New Delhi: Even as the world grapples with a highly mutated strain of coronavirus, called Omicron, which has led to a surge in infections, researchers in France have reported the emergence of a new SARS-CoV-2 variant.
The variant, currently designated B.1.640.2, was identified after an analysis of 12 Covid positive patients living in the same geographical area of southeastern France.
In a yet to be peer-reviewed research paper published on medRxiv, scientists from IHU Méditerranée Infection in France said the first patient identified to be infected with the variant had returned to France from a trip to Cameroon.
The researchers are calling it the IHU variant, although research groups are not authorised to name variants. Variants are designated names by the World Health Organization (WHO) if they are of concern.
The researchers found at least 46 mutations and 37 deletions in the new variant compared to the original viral strains. This resulted in 30 amino acid substitutions and 12 deletions.
“These data are another example of the unpredictability of the emergence of SARS-CoV-2 variants, and of their introduction in a given geographical area from abroad,” the researchers wrote.
Every living organism is run by a predefined set of genes that ‘instruct’ cells on how to build proteins. Understanding the sequence of genes is thus like cracking the code to the organism and how it functions.
The genetic material of the coronavirus is ribonucleic acid (RNA) strands. Each virus has about 26,000 to 32,000 bases or RNA “letters” in its length.
These letters — A, C, U and G — stand for adenine, cytosine, uracil and guanine, nitrogen-containing biological molecules that are the fundamental units of the genetic code. How A, C, U and G are arranged in the genetic code determines what amino acids are expressed by the organism. Amino acids are the building blocks of proteins.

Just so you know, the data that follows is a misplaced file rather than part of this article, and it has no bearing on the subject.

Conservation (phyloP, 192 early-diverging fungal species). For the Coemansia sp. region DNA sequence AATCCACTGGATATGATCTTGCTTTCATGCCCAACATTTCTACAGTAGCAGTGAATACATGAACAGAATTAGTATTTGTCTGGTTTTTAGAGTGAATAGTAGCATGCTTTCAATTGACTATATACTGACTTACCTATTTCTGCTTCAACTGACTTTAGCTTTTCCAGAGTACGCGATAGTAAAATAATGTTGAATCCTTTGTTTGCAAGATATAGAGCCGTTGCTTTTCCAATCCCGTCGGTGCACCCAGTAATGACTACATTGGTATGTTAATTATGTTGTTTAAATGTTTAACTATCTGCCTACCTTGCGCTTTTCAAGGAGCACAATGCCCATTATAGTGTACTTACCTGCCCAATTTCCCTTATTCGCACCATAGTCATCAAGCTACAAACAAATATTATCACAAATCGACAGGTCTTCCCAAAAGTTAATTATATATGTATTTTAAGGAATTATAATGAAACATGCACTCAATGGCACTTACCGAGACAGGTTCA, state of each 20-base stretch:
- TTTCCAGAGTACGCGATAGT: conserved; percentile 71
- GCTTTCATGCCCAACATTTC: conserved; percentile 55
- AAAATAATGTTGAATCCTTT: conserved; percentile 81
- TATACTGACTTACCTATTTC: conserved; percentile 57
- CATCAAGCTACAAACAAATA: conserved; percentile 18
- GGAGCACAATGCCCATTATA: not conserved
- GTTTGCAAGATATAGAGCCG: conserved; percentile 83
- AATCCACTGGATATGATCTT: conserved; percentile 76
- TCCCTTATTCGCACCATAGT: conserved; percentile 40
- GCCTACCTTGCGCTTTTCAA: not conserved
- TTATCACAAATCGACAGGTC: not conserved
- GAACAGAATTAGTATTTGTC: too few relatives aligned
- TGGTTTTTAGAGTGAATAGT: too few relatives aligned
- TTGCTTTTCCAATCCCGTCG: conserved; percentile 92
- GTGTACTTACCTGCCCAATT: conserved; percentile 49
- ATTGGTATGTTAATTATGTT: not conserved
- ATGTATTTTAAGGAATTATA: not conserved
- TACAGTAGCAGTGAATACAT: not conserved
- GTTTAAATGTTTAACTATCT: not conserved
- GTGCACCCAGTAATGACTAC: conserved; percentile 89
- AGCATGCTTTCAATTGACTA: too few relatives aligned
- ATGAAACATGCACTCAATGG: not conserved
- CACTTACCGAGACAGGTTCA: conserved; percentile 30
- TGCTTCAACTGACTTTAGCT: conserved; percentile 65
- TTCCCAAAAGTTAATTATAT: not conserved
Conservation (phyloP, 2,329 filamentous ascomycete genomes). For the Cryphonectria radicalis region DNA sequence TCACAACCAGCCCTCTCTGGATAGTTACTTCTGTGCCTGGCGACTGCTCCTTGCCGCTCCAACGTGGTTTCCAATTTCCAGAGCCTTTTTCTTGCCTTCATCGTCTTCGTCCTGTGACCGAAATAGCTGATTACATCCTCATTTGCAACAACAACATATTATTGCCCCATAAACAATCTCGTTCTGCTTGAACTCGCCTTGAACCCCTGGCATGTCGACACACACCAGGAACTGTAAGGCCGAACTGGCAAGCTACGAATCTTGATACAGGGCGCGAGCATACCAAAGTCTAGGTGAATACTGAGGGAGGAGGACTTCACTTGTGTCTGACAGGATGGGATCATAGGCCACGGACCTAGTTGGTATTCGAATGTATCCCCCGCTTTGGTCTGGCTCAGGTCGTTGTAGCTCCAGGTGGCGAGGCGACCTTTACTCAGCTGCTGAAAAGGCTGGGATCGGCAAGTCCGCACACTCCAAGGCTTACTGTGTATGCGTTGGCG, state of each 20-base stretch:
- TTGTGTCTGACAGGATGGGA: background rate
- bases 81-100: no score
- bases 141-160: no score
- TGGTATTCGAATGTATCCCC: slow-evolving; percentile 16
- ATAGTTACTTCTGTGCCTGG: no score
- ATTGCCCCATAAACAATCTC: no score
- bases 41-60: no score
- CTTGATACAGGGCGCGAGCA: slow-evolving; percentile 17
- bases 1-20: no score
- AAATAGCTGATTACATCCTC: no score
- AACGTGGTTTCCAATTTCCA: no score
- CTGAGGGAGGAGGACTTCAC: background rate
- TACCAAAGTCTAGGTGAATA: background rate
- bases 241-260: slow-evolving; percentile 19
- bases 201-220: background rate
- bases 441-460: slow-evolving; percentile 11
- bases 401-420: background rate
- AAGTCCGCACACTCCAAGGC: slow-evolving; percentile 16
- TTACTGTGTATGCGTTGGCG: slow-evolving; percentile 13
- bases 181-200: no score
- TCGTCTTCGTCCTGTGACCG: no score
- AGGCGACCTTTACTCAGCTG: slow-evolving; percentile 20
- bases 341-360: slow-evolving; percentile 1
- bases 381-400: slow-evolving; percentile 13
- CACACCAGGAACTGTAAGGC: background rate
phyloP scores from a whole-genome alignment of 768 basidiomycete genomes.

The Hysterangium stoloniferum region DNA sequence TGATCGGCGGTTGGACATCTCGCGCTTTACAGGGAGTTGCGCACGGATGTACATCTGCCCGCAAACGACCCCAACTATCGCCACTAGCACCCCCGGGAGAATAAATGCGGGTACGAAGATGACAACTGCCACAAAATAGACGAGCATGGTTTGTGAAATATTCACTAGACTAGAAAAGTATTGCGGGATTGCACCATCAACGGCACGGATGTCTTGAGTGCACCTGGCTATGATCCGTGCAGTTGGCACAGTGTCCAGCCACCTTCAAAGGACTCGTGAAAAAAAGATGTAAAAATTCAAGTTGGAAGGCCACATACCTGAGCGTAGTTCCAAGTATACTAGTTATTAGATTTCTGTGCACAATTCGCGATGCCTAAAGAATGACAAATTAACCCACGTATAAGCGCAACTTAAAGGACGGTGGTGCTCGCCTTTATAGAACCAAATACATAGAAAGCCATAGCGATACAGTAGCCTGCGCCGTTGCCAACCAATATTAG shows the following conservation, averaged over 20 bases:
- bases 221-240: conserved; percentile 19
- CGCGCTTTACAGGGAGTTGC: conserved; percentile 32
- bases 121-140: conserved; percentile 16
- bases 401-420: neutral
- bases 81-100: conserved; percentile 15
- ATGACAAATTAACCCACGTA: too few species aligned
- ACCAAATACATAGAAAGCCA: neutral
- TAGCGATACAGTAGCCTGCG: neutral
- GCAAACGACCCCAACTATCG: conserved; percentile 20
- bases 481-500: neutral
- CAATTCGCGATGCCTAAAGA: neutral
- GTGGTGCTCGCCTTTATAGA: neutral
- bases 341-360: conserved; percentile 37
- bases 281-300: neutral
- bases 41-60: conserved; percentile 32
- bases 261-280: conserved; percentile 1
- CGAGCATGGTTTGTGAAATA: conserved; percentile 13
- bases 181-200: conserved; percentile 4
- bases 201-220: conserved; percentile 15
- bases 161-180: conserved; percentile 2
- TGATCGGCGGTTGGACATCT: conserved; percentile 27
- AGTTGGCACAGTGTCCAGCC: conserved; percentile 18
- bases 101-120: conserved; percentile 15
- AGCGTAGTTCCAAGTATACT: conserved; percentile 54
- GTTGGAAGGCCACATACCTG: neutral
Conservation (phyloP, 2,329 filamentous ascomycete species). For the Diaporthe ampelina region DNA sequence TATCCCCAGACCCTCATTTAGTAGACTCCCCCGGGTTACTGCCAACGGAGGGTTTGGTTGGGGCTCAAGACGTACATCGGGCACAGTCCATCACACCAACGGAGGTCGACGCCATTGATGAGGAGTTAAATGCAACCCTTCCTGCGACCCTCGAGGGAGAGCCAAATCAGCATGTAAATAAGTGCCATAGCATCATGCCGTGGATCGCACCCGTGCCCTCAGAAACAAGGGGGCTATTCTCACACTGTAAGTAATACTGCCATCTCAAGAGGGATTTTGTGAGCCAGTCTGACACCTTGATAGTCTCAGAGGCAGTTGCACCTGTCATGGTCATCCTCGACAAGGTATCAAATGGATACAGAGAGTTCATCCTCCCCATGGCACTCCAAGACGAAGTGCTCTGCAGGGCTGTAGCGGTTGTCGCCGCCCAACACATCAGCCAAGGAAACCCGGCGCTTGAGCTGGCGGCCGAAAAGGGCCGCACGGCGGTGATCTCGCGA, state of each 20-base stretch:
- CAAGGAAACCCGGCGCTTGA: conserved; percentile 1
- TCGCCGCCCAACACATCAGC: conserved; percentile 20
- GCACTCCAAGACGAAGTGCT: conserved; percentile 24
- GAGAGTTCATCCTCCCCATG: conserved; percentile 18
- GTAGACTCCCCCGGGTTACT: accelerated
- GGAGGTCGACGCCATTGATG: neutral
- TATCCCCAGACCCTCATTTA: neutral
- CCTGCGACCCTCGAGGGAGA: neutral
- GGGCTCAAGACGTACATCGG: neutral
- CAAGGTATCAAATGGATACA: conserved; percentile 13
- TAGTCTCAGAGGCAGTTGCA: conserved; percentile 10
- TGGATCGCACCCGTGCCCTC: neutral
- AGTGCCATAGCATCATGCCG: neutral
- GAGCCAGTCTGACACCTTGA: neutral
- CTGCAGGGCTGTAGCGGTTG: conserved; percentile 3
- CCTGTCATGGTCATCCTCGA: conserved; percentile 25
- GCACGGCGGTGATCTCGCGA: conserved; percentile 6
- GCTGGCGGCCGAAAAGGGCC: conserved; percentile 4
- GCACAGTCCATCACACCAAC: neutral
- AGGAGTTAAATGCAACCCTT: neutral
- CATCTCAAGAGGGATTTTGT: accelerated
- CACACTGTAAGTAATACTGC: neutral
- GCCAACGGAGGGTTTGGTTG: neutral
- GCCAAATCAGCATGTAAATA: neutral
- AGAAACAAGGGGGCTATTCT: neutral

When a virus multiplies inside the cells of a living organism, it creates copies of the RNA. However, the process it uses to make these copies is not perfect and often introduces tiny errors in the sequence of bases. These errors are called genetic mutations. A deletion is when one ‘letter’ gets missed, instead of being replaced.
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Easy to detect through RT-PCR tests
The researchers also pointed out that like the Omicron variant, the mutations on the spike protein of this variant make it easy to detect using RT-PCR tests. This means that the variant can be easily screened with certain RT-PCR tests, without the need for full genome sequencing, which can take a longer time.
Vinod Scaria — a researcher at CSIR-Institute of Genomics & Integrative Biology, who has been tracking Covid variants and mutations — wrote in a Twitter post that given what is currently known about the variant so far, there is no need to panic.
A lot of discussion about B.1.640.2 reported from Southern France 🇫🇷 and a preprint on the variant https://t.co/jLvFGEviu5
This 🧵is to summarize what we know. 👇 pic.twitter.com/1iMIDbErEW
— Vinod Scaria (@vinodscaria) January 4, 2022
The variant has been on the WHO’s watchlist even before the emergence of Omicron, Scaria said, and its sequences have not grown rapidly.
B.1.640 — the parent lineage from which this new variant has emerged — was detected in November last year in Ghana and is being monitored since.
Some of the mutations on the spike protein of this variant are the same as those identified in past variants of concern, Scaria said. These include N501Y and E484K — both of which have been associated with the ability of the virus to escape the body’s natural or vaccine-induced antibody response.
Scaria also said the spread of the variant needs to be monitored over the next few weeks to understand its impact.
Also read: With Omicron, 2020 ‘crisis standards’ are back. And we’re burnt out — says hospital staff